37. "Monaco sign João Moutinho and James Rodríguez from Porto for £60m". The Guardian. 24 May 2013. Retrieved 26 August 2013.
    38. "Sportfive awarded Primeira Liga international rights to 2023". SportBusiness. 19 August 2020. Retrieved 19 September 2020.
    39. "Do t'ju lëmë pa frymë". Retrieved 23 September 2017.
    40. "Die portugiesische Liga NOS für weitere 3 Jahre bei sportdigital und bei DAZN" (PDF). Retrieved 7 August 2017.
    41. "Программа телепередач". Retrieved 3 February 2019.
    42. "Le championnat portugais en exclusivité sur SFR Sport". Retrieved 7 June 2017.
    43. "Arena Sport kupila Špance, Portugalce i produžila Ligu šampiona". Retrieved 13 September 2020.
    44. "Além da ESPN, Bandsports também exibirá Campeonato Português a partir deste fim de semana". Retrieved 11 August 2017.
    45. "Astro adds Portuguese Primeira Liga to its live sports offerings". Retrieved 17 September 2020.
    46. "GolTV offers Canadian viewers live streaming of Portuguese Liga NOS On new over-the-top (OTT) soccer platform – GolTV Play". Retrieved 15 April 2018.
    47. "China's K-Ball adds rights to Portuguese league". Retrieved 3 December 2018.
    48. "Sports content 2017-18 from 20 Sports Channels". Retrieved 7 September 2017.
    49. "Fotbalová sezóna 2018/19 na televizních programech". Retrieved 7 August 2018.
    50. "ინგლისის, იტალიის, ესპანეთისა და საფრანგეთის ლიგები უკვე "სილქ სპორტის" პაკეტში". Retrieved 21 January 2018.
    51. "Και το Πορτογαλικό Πρωτάθλημα Ποδοσφαίρου στην COSMOTE TV". Retrieved 7 August 2017.
    52. "TV Műsor". Archived from the original on 31 July 2018. Retrieved 7 August 2018.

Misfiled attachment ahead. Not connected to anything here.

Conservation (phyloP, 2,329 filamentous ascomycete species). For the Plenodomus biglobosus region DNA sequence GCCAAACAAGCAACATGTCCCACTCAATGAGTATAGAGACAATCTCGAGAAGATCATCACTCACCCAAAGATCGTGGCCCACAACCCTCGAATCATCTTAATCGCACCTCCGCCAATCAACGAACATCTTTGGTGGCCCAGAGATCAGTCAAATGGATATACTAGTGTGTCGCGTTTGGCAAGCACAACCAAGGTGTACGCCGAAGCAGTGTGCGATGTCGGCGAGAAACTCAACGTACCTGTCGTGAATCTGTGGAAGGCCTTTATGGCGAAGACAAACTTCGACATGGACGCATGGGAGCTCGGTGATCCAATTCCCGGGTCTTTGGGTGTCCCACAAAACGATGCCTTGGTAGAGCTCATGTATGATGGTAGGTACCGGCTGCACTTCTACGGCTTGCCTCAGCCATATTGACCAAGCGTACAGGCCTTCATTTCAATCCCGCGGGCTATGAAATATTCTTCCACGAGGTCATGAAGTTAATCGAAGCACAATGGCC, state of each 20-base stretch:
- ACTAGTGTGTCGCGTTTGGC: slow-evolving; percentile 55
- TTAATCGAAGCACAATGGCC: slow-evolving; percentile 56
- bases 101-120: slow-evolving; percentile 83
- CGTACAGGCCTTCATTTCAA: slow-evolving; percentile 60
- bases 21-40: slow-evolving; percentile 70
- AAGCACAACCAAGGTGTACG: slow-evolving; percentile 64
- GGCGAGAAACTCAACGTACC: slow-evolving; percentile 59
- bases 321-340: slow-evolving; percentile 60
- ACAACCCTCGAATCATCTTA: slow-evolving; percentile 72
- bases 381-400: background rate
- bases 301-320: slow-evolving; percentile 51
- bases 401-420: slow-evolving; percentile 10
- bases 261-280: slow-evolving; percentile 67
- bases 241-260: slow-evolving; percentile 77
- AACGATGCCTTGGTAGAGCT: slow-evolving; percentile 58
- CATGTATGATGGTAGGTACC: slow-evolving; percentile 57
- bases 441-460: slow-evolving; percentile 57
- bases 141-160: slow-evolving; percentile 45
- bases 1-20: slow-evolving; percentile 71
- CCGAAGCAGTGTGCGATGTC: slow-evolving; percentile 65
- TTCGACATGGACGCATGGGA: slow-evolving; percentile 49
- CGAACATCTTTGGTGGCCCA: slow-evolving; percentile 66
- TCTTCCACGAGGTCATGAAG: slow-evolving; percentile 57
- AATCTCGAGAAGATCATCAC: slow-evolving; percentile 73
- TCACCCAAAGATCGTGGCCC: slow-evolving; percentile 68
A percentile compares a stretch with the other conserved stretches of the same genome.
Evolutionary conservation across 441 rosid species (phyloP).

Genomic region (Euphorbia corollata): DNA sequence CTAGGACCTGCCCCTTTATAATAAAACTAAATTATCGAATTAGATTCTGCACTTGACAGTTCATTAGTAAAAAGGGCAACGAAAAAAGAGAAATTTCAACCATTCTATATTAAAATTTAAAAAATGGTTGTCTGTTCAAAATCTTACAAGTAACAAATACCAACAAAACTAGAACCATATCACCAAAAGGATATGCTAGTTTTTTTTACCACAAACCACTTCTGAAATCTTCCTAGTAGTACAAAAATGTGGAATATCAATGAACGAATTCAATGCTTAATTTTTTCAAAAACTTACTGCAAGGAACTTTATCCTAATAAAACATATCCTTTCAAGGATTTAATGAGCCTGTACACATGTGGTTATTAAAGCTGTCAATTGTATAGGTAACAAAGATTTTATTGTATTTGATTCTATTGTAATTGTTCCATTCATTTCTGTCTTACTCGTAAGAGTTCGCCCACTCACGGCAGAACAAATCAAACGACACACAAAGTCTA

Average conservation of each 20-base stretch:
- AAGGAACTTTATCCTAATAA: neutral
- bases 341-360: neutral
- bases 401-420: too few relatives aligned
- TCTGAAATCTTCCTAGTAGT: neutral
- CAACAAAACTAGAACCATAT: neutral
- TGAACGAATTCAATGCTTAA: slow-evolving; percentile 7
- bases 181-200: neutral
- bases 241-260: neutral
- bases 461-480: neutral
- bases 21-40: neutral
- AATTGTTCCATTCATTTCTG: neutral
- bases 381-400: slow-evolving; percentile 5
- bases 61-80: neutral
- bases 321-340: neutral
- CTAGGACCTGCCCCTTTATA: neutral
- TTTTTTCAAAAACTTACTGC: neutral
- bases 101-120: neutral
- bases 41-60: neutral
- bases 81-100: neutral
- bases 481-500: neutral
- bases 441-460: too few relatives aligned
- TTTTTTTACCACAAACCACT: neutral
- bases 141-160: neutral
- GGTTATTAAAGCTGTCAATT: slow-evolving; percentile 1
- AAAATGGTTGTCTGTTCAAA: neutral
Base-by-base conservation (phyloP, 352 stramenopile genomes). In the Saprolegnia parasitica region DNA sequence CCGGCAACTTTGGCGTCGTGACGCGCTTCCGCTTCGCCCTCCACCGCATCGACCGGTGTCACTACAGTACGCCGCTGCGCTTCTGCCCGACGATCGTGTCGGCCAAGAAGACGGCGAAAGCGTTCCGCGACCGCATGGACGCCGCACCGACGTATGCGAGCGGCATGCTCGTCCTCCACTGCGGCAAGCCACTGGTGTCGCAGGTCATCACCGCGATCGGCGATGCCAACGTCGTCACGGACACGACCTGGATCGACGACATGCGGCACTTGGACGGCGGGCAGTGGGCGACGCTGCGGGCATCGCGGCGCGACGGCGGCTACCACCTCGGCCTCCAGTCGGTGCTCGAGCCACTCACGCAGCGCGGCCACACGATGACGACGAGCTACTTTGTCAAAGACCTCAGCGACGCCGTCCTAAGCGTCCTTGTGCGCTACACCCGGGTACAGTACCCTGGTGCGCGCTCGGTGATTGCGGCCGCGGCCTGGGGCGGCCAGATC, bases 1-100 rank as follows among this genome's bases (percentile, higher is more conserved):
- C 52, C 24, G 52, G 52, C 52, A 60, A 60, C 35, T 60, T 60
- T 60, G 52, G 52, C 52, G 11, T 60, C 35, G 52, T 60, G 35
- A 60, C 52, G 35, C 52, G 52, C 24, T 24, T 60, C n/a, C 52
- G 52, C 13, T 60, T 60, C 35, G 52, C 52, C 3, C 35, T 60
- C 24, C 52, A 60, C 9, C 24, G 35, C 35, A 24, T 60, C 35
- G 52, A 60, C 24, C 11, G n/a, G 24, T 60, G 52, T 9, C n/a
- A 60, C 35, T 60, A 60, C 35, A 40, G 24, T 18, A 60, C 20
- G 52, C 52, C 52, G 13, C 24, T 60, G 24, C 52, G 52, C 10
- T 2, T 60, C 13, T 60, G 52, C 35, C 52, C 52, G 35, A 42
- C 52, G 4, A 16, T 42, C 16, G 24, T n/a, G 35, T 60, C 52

53. "About FreeSports". Retrieved 28 August 2017.
    54. "לוח שידורים". Archived from the original on 30 August 2017. Retrieved 7 September 2017.
    55. "Meciuri din campionatul de fotbal al Portugaliei, în exclusivitate la TVR HD". Retrieved 1 March 2018.
    56. "La Primeira Liga de Portugal con los partidos del Oporto, Sporting y Benfica la puedes disfrutar por la señal de GolTV". Retrieved 14 September 2020.
    57. "SPORT1 eteryje – tiesioginės Portugalijos futbolo lygos transliacijos Visą straipsnį galite rasti". Retrieved 3 June 2020.
    58. "MCTV presents Serie A, French Ligue, Portuguese" (PDF). Retrieved 25 August 2018.
    59. "Onze Sporten". Retrieved 9 August 2019.
    60. "GolTV acquires US media rights to Portugal's Primeira Liga for 2017/18 season". Retrieved 7 June 2017.
    61. "Primeira Liga". Retrieved 2 March 2019.
    62. "Match TV acquires rights to show Portugal's Primeira Liga". Retrieved 15 June 2019.
    63. "Yayin akisi". Retrieved 9 August 2018.
    64. ""Поверхность ТВ" покажет Чемпионат Португалии по футболу". Retrieved 7 November 2018.
    65. "FreeSports Football". Retrieved 25 August 2017.


    • Tovar, Rui (2011). Almanaque do FC Porto 1893–2011 (in Portuguese). Alfragide: Caderno. ISBN 9789892315430.